Monster Con will feature ‘Night of the Living Dead’ writer
Thursday, July 13, 2017
By GUY D’ASTOLFO
John Russo, who co-created the film that started the modern zombie genre, will make his first Mahoning Valley appearance Saturday when he comes to the inaugural Eerie Frequency Monster Con at the Quality Inn in Ausintown.
Also appearing will be actor Jeremy Ambler, who has played a walker in several episodes of “The Walking Dead” and has had small roles in “The Crazies” and “The Road.”
Monster Con will run from 11 a.m. to 8 p.m., with monster movies playing in the movie room until midnight. Admission is free, and guests of all ages are welcome.
Guests are encouraged to dress as a zombie or their favorite superhero for a costume contest at 5 p.m.
There will be prizes for the winners based on ages. “The contest is for all ages, and people can dress up from anything from a zombie, superhero, Star Wars character, their favorite anime character, or anything they wish,” said Monster Con founder Travis Bowen.
Immediately after the costume contest, Russo will spend an hour talking about his career in a question-and- answer format.
A selection of vendors will fill the two floors of exhibition space, offering movie memorabilia and other items. There also will be an opportunity to be cast in locally made horror movies. The hotel is at 870 N. Canfield-Niles Road.
For information, email firstname.lastname@example.org or go to eeriefrequency.com.
In a 2015 interview with The Vindicator, Russo said that when he and George Romero sat down to write “Night of the Living Dead,” their goal was to make a truly scary horror movie.
Russo was working for a small Pittsburgh television production company in the mid-1960s that specialized in low-budget commercials. He and Romero wrote the film, and the two men and a handful of business partners put up $600 apiece for a film budget.
“We decided it should be a horror film and that it would start in a cemetery,” said Russo. “George came in with half a story that would become ‘Night of the Living Dead.’ But it was about space aliens. The girl got away and gets to the house, but more of them come after her. I said, ‘This has all the right twists and turns, but who is attacking?’ I said it could be dead people. But what were they after? I thought, just about flesh-eating. George got called away, and I put it in the script.”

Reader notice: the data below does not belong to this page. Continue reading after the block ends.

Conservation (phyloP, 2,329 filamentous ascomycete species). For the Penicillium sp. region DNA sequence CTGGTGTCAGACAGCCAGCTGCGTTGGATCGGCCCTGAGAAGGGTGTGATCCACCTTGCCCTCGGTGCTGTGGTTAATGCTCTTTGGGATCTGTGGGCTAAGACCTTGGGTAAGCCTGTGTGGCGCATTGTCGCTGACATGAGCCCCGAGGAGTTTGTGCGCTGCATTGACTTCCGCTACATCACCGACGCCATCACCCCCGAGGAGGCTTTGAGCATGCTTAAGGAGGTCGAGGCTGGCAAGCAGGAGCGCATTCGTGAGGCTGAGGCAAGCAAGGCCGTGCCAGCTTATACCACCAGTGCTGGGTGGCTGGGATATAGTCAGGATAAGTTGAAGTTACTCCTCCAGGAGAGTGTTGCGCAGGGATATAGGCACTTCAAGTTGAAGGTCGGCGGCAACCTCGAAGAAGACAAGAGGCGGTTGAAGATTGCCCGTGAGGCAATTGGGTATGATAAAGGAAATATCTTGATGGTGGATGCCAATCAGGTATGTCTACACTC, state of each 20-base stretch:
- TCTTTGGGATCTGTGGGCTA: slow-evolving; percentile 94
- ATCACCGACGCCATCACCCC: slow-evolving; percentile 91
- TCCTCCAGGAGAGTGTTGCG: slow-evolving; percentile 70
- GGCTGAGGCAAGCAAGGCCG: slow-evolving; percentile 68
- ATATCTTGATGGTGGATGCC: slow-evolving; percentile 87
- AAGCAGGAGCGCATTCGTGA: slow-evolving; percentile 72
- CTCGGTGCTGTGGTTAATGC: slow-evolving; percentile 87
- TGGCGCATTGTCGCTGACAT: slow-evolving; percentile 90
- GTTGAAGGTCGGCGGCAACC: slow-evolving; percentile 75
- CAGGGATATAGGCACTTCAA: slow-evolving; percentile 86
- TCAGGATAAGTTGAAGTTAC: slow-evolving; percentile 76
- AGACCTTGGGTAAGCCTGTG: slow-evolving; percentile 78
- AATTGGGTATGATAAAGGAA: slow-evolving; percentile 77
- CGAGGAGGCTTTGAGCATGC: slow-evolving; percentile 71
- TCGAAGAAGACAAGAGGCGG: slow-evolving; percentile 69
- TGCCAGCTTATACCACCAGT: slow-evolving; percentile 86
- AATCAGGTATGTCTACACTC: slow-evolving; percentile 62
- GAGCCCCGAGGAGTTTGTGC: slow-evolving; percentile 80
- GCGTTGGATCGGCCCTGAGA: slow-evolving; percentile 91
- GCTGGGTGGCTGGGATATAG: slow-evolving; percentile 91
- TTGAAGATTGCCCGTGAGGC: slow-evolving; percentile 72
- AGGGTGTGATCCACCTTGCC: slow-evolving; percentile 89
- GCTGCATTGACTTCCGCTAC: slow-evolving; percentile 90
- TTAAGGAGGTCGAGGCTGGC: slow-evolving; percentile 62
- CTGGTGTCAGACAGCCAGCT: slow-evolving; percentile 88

Russo and Romero would further fine-tune the script. Romero added the final siege, with the zombies unsuccessfully trying to get into the house.
“Night of the Living Dead,” released in 1968, became a landmark piece of horror, a low-budget masterpiece shot in grainy black and white in the Pittsburgh area. It told the story with live news dispatches coming in from outlying cities, including Sharon, Pa., and Youngstown.
The film laid down the rules for zombie behavior that are still followed today, and spawned a stream of movies, novels, comic books and television series that shows no sign of slowing down.
A big part of its initial success was that it stood apart from the status quo.
“Hollywood was making carbon-copy horror films at the time,” said Russo. “Attack of the Giant Grasshoppers, Attack of the Giant Lizards. They were all the same. The National Guard would be called out. They weren’t really scary.”
The movie’s realism ramped up its terror and became part of the blueprint for all that would follow. Modern takes on a zombie apocalypse – think “The Walking Dead” – borrow heavily from the original film’s goal of showing how people react under pressure.